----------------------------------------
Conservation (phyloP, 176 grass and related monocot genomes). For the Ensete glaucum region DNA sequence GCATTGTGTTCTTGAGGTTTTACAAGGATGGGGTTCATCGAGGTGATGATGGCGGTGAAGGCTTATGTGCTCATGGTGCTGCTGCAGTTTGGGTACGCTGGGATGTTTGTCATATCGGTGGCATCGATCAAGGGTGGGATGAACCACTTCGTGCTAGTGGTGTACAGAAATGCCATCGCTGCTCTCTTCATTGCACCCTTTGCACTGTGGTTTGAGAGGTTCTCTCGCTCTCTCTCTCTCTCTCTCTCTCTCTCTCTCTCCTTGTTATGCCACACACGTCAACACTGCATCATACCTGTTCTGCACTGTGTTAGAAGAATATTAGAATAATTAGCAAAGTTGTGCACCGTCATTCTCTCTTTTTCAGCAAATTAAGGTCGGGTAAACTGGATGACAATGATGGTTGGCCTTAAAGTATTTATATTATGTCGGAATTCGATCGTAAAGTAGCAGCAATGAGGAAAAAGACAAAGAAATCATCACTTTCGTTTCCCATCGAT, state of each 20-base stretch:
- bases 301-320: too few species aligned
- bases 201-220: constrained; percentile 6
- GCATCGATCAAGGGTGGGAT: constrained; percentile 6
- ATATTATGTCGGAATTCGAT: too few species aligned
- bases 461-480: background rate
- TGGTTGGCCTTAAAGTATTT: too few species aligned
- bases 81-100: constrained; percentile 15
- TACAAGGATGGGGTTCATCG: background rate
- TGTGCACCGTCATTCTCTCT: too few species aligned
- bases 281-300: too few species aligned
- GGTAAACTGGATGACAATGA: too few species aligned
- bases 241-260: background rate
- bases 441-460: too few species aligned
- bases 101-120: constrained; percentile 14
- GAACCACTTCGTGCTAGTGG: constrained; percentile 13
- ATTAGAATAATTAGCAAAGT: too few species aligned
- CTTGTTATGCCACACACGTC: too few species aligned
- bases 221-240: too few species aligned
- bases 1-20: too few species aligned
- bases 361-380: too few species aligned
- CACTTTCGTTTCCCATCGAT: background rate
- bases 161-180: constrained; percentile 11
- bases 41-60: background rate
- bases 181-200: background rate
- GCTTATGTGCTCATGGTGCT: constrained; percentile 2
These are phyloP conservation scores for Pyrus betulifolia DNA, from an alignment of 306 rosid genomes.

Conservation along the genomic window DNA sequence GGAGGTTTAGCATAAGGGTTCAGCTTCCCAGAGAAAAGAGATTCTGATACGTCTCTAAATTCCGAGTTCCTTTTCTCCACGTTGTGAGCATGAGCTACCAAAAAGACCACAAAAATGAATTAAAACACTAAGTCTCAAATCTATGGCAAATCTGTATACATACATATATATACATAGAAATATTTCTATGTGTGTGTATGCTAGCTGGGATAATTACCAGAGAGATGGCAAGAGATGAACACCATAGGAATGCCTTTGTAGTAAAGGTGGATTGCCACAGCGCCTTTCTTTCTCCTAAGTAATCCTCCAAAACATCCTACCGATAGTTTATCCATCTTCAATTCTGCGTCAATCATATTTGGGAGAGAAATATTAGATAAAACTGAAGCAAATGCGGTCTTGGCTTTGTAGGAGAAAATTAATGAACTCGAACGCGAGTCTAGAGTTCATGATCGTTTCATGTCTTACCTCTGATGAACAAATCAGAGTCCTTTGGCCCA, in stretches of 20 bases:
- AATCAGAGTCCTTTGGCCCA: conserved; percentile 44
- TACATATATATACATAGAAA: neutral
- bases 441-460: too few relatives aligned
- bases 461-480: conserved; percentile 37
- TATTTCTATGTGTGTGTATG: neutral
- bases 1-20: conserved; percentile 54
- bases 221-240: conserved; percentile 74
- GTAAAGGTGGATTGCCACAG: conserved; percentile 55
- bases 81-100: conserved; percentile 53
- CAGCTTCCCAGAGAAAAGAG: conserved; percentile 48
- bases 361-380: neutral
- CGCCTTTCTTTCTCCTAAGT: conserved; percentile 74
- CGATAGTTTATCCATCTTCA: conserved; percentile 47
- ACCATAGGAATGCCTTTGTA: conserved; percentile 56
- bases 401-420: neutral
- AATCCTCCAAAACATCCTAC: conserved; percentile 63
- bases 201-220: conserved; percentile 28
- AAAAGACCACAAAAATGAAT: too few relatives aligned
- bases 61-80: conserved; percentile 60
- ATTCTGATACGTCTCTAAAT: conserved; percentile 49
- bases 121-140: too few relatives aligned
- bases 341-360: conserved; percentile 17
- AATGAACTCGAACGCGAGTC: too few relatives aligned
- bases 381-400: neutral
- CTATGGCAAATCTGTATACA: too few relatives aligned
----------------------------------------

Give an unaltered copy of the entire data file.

Conservation (phyloP, 176 grass and related monocot genomes). For the Ensete glaucum region DNA sequence GCATTGTGTTCTTGAGGTTTTACAAGGATGGGGTTCATCGAGGTGATGATGGCGGTGAAGGCTTATGTGCTCATGGTGCTGCTGCAGTTTGGGTACGCTGGGATGTTTGTCATATCGGTGGCATCGATCAAGGGTGGGATGAACCACTTCGTGCTAGTGGTGTACAGAAATGCCATCGCTGCTCTCTTCATTGCACCCTTTGCACTGTGGTTTGAGAGGTTCTCTCGCTCTCTCTCTCTCTCTCTCTCTCTCTCTCTCTCCTTGTTATGCCACACACGTCAACACTGCATCATACCTGTTCTGCACTGTGTTAGAAGAATATTAGAATAATTAGCAAAGTTGTGCACCGTCATTCTCTCTTTTTCAGCAAATTAAGGTCGGGTAAACTGGATGACAATGATGGTTGGCCTTAAAGTATTTATATTATGTCGGAATTCGATCGTAAAGTAGCAGCAATGAGGAAAAAGACAAAGAAATCATCACTTTCGTTTCCCATCGAT, state of each 20-base stretch:
- bases 301-320: too few species aligned
- bases 201-220: constrained; percentile 6
- GCATCGATCAAGGGTGGGAT: constrained; percentile 6
- ATATTATGTCGGAATTCGAT: too few species aligned
- bases 461-480: background rate
- TGGTTGGCCTTAAAGTATTT: too few species aligned
- bases 81-100: constrained; percentile 15
- TACAAGGATGGGGTTCATCG: background rate
- TGTGCACCGTCATTCTCTCT: too few species aligned
- bases 281-300: too few species aligned
- GGTAAACTGGATGACAATGA: too few species aligned
- bases 241-260: background rate
- bases 441-460: too few species aligned
- bases 101-120: constrained; percentile 14
- GAACCACTTCGTGCTAGTGG: constrained; percentile 13
- ATTAGAATAATTAGCAAAGT: too few species aligned
- CTTGTTATGCCACACACGTC: too few species aligned
- bases 221-240: too few species aligned
- bases 1-20: too few species aligned
- bases 361-380: too few species aligned
- CACTTTCGTTTCCCATCGAT: background rate
- bases 161-180: constrained; percentile 11
- bases 41-60: background rate
- bases 181-200: background rate
- GCTTATGTGCTCATGGTGCT: constrained; percentile 2
These are phyloP conservation scores for Pyrus betulifolia DNA, from an alignment of 306 rosid genomes.

Conservation along the genomic window DNA sequence GGAGGTTTAGCATAAGGGTTCAGCTTCCCAGAGAAAAGAGATTCTGATACGTCTCTAAATTCCGAGTTCCTTTTCTCCACGTTGTGAGCATGAGCTACCAAAAAGACCACAAAAATGAATTAAAACACTAAGTCTCAAATCTATGGCAAATCTGTATACATACATATATATACATAGAAATATTTCTATGTGTGTGTATGCTAGCTGGGATAATTACCAGAGAGATGGCAAGAGATGAACACCATAGGAATGCCTTTGTAGTAAAGGTGGATTGCCACAGCGCCTTTCTTTCTCCTAAGTAATCCTCCAAAACATCCTACCGATAGTTTATCCATCTTCAATTCTGCGTCAATCATATTTGGGAGAGAAATATTAGATAAAACTGAAGCAAATGCGGTCTTGGCTTTGTAGGAGAAAATTAATGAACTCGAACGCGAGTCTAGAGTTCATGATCGTTTCATGTCTTACCTCTGATGAACAAATCAGAGTCCTTTGGCCCA, in stretches of 20 bases:
- AATCAGAGTCCTTTGGCCCA: conserved; percentile 44
- TACATATATATACATAGAAA: neutral
- bases 441-460: too few relatives aligned
- bases 461-480: conserved; percentile 37
- TATTTCTATGTGTGTGTATG: neutral
- bases 1-20: conserved; percentile 54
- bases 221-240: conserved; percentile 74
- GTAAAGGTGGATTGCCACAG: conserved; percentile 55
- bases 81-100: conserved; percentile 53
- CAGCTTCCCAGAGAAAAGAG: conserved; percentile 48
- bases 361-380: neutral
- CGCCTTTCTTTCTCCTAAGT: conserved; percentile 74
- CGATAGTTTATCCATCTTCA: conserved; percentile 47
- ACCATAGGAATGCCTTTGTA: conserved; percentile 56
- bases 401-420: neutral
- AATCCTCCAAAACATCCTAC: conserved; percentile 63
- bases 201-220: conserved; percentile 28
- AAAAGACCACAAAAATGAAT: too few relatives aligned
- bases 61-80: conserved; percentile 60
- ATTCTGATACGTCTCTAAAT: conserved; percentile 49
- bases 121-140: too few relatives aligned
- bases 341-360: conserved; percentile 17
- AATGAACTCGAACGCGAGTC: too few relatives aligned
- bases 381-400: neutral
- CTATGGCAAATCTGTATACA: too few relatives aligned